The Banking Ombudsman is warning about the perils of high-risk online trading.
There have been complaints from people who want refunds for credit card payments they have made to websites where they traded what are called binary options, a high-risk form of investment. People speculate on whether shares, currencies or commodities will rise or fall in value.
The Financial Markets Authority says the options are risky, for even experienced investors. The advertising for the sites often makes the trading look easier than it really is.
Banking Ombudsman Nicola Sladden says the complainants wanted the banks to refund them for the credit card payments they had made to the sites. But she says you can't expect to be reimbursed for authorised payments.
"Bank customers complain to us that banks won't arrange the return of the money. But the fact is, banks can't do that because the transactions were authorised by the individuals themselves.
"The payment process was perfectly correct. It was the investment that was unsound, and banks cannot be held to account for that.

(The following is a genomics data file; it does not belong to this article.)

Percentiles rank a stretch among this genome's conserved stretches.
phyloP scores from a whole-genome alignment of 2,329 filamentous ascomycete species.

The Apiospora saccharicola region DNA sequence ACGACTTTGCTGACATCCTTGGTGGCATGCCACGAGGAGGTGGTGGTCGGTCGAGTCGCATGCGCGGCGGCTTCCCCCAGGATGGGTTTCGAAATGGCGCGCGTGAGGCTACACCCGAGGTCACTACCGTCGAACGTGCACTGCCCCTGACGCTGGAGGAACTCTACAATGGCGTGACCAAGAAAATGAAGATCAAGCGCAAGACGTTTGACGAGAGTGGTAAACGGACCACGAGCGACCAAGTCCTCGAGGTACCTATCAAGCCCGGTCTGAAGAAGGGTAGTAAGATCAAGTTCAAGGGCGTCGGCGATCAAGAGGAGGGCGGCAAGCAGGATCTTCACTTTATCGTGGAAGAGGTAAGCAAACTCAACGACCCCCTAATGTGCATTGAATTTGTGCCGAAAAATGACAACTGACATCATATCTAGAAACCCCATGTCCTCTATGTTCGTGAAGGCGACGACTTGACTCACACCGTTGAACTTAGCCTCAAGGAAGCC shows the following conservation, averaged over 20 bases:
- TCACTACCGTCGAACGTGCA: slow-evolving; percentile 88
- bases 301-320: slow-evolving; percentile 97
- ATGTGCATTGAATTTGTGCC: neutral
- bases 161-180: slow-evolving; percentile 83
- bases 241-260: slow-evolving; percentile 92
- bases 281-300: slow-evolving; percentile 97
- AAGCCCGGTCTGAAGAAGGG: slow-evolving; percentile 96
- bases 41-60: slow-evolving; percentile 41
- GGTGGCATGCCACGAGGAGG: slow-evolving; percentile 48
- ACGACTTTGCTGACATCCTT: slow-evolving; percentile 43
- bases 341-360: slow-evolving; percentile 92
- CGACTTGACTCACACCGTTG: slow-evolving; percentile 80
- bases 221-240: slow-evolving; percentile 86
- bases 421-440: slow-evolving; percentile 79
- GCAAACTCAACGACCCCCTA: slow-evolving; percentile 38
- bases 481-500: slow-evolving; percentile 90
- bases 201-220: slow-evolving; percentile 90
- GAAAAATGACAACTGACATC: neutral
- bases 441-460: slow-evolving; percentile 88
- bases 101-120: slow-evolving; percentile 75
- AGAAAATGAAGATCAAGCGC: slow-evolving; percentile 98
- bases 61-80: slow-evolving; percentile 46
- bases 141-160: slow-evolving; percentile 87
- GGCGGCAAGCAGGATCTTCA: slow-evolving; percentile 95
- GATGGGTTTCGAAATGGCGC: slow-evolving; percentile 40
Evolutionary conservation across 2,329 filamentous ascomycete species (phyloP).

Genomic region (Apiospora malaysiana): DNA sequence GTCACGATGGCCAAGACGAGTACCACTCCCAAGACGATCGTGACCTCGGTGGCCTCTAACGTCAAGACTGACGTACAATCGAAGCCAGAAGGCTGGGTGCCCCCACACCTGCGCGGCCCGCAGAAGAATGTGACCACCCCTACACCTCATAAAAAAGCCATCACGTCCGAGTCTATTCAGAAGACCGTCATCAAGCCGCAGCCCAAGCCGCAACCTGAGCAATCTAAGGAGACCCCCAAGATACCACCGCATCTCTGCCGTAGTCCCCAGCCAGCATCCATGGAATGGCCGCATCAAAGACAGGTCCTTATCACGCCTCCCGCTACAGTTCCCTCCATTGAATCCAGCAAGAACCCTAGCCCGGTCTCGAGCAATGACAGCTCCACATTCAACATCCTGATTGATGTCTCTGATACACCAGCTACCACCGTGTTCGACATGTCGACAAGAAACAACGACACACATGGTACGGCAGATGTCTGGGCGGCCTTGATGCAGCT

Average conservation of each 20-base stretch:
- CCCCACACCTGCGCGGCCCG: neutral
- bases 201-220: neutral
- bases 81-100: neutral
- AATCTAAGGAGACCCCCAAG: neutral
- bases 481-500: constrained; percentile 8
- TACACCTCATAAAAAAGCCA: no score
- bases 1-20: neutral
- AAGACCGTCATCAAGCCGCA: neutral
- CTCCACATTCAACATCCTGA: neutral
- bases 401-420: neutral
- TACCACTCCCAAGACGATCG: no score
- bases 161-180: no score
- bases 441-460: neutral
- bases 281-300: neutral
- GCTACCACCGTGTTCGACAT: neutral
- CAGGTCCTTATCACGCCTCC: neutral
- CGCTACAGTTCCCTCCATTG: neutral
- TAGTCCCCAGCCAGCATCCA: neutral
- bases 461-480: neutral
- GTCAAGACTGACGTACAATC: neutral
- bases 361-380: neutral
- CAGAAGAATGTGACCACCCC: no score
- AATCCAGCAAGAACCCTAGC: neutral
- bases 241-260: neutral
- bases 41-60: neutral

"It's a case of buyer-beware."
The online platforms are often overseas based and are therefore not regulated by the New Zealand authorities. It raises the issue of whether some of the sites might be scams.
The Bankers Association is backing the Ombudsman's advice.
The association's chief executive Karen Scott-Howman says: "Once you've authorised an online payment with your credit card to a binary options trading website, you can't expect to get a chargeback if the trade doesn't go your way."
There are situations where people are entitled to a refund or chargeback on their credit card.
Chargebacks may occur in cases where the payment was not authorised by the card holder, or the goods were either not received or defective, or if the payment was incorrect or duplicated.
The Banking Ombudsman scheme has more information on its website about credit card chargebacks.